(Sacramento, CA, USA)
Lucy doesn’t know how to read, but she’s a bookworm. She spends hours looking at books, developing complicated theories about their cats, trains, queens, and caterpillars. She even invents stories about the adventures of individual words and letters. She’s full of glee, but I think to myself, "Just wait until you unlock the true magic of letters and words, my darling."
I was homeschooled from kindergarten through high school, and now it's mind-boggling to have a daughter of my own. Although Lucy’s young, she's tremendously interested in school and, in my super objective opinion, terrifically clever. I'm deeply excited to pass on my love of learning, which my mother passed on to me. But it’s intimidating.
When Lucy was two, she started learning letters. We used pens to draw letters on paper, chalk to draw letters on the sidewalk, and fingers to draw letters in the dirt. We traveled through the house finding things that start with “p” — princess, puppy, Papa, purple. We studied with sandpaper flashcards, saved from my very own preschool days, and traced the rough lines with our fingers.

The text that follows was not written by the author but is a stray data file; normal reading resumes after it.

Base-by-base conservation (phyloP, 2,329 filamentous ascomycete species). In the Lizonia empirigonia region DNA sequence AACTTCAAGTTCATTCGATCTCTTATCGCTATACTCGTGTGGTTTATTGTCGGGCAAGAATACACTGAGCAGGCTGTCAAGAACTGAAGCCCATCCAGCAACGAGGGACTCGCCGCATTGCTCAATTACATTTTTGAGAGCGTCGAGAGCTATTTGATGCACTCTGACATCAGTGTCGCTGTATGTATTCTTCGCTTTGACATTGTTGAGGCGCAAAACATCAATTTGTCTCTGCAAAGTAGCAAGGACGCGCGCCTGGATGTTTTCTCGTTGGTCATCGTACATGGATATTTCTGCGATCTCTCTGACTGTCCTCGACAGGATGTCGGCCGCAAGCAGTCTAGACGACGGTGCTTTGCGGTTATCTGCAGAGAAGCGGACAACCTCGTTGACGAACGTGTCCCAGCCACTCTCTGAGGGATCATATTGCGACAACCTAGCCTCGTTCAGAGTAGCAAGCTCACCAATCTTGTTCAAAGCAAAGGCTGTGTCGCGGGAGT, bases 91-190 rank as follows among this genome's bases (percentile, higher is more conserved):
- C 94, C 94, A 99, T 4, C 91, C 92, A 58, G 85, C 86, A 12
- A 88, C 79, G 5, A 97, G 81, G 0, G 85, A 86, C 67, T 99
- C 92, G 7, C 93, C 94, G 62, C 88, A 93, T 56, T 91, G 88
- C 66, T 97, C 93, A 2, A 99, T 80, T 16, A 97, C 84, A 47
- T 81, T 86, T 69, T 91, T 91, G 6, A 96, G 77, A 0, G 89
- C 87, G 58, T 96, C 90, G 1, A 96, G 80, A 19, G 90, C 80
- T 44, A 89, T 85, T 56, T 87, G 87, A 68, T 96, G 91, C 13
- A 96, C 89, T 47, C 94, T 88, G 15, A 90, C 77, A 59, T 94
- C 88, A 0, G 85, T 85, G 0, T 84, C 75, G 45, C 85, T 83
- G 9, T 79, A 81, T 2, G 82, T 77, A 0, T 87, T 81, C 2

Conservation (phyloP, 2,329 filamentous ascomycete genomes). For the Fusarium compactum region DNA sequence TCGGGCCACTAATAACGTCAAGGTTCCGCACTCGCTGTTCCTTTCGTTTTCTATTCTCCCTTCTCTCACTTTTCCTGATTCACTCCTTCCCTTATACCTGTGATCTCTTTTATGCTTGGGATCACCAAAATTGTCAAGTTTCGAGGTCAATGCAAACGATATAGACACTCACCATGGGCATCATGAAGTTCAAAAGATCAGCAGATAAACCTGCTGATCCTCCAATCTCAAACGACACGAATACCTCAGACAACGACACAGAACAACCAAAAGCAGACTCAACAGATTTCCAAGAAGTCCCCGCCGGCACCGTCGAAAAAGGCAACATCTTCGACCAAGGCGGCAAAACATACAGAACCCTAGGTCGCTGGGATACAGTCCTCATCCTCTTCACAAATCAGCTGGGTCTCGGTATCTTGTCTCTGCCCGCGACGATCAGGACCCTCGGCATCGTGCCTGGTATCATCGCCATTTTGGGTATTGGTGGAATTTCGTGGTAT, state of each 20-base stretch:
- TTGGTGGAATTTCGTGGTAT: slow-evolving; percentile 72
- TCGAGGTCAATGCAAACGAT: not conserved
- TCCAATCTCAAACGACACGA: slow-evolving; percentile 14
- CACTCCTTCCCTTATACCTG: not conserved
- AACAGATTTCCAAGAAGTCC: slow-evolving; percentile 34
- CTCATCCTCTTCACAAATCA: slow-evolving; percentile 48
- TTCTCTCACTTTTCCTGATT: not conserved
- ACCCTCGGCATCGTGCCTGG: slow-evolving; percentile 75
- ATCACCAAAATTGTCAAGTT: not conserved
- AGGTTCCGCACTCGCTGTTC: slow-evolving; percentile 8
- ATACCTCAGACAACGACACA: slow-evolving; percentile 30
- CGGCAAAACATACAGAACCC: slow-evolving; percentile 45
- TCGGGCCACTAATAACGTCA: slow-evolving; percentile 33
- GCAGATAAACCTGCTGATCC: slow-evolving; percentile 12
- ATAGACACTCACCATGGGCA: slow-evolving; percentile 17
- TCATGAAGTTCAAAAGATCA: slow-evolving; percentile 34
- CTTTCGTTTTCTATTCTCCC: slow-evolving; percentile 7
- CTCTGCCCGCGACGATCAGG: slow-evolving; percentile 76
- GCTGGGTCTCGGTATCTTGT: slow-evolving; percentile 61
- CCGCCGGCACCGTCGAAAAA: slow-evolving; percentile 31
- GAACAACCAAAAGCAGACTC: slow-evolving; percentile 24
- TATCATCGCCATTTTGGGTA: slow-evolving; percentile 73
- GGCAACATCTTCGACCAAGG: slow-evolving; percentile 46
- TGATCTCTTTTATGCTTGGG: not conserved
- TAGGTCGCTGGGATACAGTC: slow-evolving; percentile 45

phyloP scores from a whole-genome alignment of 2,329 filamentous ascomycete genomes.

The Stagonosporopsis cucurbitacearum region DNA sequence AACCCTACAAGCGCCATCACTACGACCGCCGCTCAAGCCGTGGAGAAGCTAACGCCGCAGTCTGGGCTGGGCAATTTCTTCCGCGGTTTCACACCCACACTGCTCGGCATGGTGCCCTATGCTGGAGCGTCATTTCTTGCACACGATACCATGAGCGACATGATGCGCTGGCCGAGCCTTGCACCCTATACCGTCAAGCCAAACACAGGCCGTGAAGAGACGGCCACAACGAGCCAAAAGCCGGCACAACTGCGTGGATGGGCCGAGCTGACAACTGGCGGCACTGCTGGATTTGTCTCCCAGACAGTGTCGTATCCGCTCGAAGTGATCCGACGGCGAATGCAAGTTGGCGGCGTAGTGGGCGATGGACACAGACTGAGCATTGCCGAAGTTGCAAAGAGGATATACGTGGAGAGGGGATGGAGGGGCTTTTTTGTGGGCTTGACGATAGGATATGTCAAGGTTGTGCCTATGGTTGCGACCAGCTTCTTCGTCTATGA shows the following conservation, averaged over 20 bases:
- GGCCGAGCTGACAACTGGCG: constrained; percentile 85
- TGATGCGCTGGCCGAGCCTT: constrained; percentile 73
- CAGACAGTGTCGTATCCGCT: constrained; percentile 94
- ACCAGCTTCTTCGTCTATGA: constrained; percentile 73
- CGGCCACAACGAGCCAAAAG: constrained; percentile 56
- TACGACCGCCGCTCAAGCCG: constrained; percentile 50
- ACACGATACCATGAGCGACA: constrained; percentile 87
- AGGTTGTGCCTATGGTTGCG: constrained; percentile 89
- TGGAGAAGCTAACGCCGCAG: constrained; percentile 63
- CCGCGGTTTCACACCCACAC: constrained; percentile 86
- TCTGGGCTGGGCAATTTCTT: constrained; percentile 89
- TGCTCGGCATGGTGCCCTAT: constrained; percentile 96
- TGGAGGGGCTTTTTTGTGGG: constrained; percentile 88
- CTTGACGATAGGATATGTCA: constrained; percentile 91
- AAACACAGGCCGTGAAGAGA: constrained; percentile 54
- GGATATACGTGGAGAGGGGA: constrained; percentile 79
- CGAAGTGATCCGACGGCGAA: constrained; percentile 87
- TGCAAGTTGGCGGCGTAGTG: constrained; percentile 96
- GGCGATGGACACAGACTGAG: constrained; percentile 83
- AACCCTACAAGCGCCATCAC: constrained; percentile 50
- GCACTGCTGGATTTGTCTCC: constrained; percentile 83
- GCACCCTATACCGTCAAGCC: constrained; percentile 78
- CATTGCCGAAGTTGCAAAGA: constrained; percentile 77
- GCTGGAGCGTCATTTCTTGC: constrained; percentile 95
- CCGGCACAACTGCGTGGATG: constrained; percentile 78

For a whole year, Lucy struggled to blend letters into words. I pushed forward, wanting to create a prodigy to demonstrate the wonders of homeschooling — and to validate my parenting abilities. But Lucy couldn’t grasp the idea. How did my mother survive the fourteen years of my education?
Lucy felt frustrated, so I backed off and let her learn at her own pace. We focused on a true love of reading instead of a perfect grasp of phonetics. She squealed when she recognized the letters she knew, turned the pages with aplomb, and always begged for one more story.
Yesterday, she "slid the letters together" for the first time. In that magic moment, C-A-T became not only a homework lesson, not only a string of recognizable shapes, but a living, breathing, meowing creature. When I saw the light in Lucy’s eyes, I understood why my mother taught all seven of her children at home. I know I’ll do the same for Lucy.
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